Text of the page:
For 4-5 years already I was thinking of getting certified with Flash and I am pretty sure that I would be able to get it… the only problem is that I am constantly loosing interest in it – it becomes absolute in no time, you have to renew it very often and for now I really didn’t find any use in it :/
I read a lot of articles on Macromedia, Adobe etc. about how useful the certification is but right now I can’t decide – is it worth it? Is it worth paying and losing time every 1-2 years?
Do you think it is useful? Are you certified? For what version of Flash?
thnx for any help, Philip Seyfi, divita.eu
Personally I’m not certified in Flash. I don’t plan on too either. I feel that being certified in a such a program/language would really help me do anything. If your good at flash people will see, and you are good, I’ve seen.
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I think that a good portfolio doesn’t need any certification
yeah. In most lines of work, certification or a degree of some sort is god, but it would seem that in this line of work all you need is a strong portfolio. The work speaks for itself. I too have thought about trying a certification, but what i hear from employers is, they just want to see good work. Then I guess it’s all about finishing a project on time.
Most of the times these certifications are useful for a company not an individual. I myself have two Apple certifications which I obtained when I worked for an Apple Reseller which allowed the store to say they are a Video Solution Expert. I only displayed knowledge I already knew in an exam but I don’t believe I am much better than allot of uncertified people. So like wicked says “I think that a good portfolio doesnâ€™t need any certification”, companies do. So if you were planning to pay for certification yourself, don’t! Go work for a company that pays for it or just know you’re as good as a certified by flashing your portfolio.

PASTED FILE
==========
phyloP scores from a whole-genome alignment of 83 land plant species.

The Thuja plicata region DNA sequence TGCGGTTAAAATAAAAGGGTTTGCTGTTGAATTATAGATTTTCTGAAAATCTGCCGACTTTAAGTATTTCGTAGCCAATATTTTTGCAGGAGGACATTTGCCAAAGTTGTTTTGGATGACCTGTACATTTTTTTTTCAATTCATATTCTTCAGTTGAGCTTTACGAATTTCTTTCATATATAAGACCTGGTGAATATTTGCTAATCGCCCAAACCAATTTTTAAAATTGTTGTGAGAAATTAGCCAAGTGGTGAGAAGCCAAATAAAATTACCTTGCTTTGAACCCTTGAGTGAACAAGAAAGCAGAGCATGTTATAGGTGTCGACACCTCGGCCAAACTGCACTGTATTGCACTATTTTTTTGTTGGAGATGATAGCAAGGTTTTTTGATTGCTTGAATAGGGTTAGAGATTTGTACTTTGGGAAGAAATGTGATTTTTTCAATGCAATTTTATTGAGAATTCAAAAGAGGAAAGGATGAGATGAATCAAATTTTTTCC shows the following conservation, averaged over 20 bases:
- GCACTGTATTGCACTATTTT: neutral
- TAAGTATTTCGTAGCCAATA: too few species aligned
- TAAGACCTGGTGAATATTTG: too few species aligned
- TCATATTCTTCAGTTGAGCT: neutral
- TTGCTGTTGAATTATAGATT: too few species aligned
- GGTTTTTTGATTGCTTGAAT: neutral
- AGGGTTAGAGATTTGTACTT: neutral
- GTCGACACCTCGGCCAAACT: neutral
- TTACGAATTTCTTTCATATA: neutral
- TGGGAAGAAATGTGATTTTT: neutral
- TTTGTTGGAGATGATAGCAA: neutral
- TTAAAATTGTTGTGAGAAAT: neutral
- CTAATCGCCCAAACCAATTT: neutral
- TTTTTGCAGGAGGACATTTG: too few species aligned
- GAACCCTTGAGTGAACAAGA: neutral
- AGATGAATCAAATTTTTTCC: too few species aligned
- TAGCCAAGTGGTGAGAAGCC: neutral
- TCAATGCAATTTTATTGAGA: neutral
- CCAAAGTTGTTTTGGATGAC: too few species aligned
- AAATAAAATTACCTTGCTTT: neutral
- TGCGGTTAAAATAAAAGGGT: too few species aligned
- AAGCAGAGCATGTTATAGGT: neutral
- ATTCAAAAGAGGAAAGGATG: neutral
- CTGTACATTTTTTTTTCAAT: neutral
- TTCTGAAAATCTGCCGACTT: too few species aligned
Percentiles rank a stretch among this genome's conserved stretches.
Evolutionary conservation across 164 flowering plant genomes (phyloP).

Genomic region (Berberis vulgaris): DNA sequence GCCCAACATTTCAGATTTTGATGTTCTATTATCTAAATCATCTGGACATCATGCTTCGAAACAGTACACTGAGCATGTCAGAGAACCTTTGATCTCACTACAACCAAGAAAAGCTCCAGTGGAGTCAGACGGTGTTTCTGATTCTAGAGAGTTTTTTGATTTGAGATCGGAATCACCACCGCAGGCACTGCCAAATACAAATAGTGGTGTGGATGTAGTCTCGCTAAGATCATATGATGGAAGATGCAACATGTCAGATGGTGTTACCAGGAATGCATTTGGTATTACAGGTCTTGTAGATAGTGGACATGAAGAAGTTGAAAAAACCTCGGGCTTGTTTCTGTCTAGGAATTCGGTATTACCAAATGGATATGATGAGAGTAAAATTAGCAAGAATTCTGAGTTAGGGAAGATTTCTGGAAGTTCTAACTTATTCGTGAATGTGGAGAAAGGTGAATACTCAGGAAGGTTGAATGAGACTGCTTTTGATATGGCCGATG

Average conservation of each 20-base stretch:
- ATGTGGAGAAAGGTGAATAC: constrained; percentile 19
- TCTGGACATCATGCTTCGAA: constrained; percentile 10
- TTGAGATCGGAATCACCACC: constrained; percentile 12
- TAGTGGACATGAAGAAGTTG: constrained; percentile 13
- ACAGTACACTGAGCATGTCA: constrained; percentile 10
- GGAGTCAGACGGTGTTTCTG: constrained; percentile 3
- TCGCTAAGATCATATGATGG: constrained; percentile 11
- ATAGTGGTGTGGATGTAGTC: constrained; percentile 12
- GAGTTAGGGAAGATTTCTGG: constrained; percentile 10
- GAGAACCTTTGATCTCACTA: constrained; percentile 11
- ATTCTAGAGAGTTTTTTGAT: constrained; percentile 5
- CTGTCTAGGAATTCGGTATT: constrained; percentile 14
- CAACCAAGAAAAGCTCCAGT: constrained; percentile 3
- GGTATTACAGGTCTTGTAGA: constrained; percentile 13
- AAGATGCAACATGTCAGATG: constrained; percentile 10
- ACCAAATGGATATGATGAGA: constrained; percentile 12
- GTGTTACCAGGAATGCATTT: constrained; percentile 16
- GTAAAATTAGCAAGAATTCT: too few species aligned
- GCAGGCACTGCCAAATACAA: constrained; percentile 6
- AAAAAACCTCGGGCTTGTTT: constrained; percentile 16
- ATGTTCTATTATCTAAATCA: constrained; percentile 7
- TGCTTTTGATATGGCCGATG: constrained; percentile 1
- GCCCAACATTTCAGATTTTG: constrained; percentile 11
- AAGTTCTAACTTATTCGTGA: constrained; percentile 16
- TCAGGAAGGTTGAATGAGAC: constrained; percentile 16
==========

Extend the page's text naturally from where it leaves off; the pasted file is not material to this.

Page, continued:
Thnx a lot for your response That’s what I thought all the time…
Hi, I also have no certification in Flash, but i have given it a lot of thought lately though. A certification is a way you assure companies/clients you want to work for that you have the minimum knowledge in the area you want to work in. Although many don’t see this, but a certification is a gem on someone’s CV. I’m telling you this from experience.
For example, last summer i had my CV actively online, and I have 2 certifications for .net, in C# and ASP .net. I don’t know if it’s true, but i think that coincided with a shortage of .net developers in Iasi, RO that period…anyway, i got 8 job offers for .net, 3 of which were without an interview, just “come & work” – and that just because those 2 certifications. I had a friend that had to apply a dozen of CV-s and giving a lot of tests, for the same job category, of .NET developer. And we weren’t that far from each other in terms of programming language knowledge… You see, it could be quite an advantage.
I’m now convinced that any certification you might have, can only help you. Even if it’s from an older version, like Flash MX 2004 for example. If you want to get a job as a Flash developer, and you go say to an interview where it’s specified that you have to know ActionScript 2.0, your employer will know that the same ActionScript 2.0 was in Flash MX 2004 as it is now in Flash CS3 (same langauge, just some stuff added in the newer version) – but he/she will know that you have the necessary basic knowledge and that it will be easier for you to learn – so that’s an advantage, even if your certification it’s for a “deprecated” version of Flash.
I, for one, currently i’m going for an International English certification, then i’ll see what i can do about “Adobe Certified Professional” certification.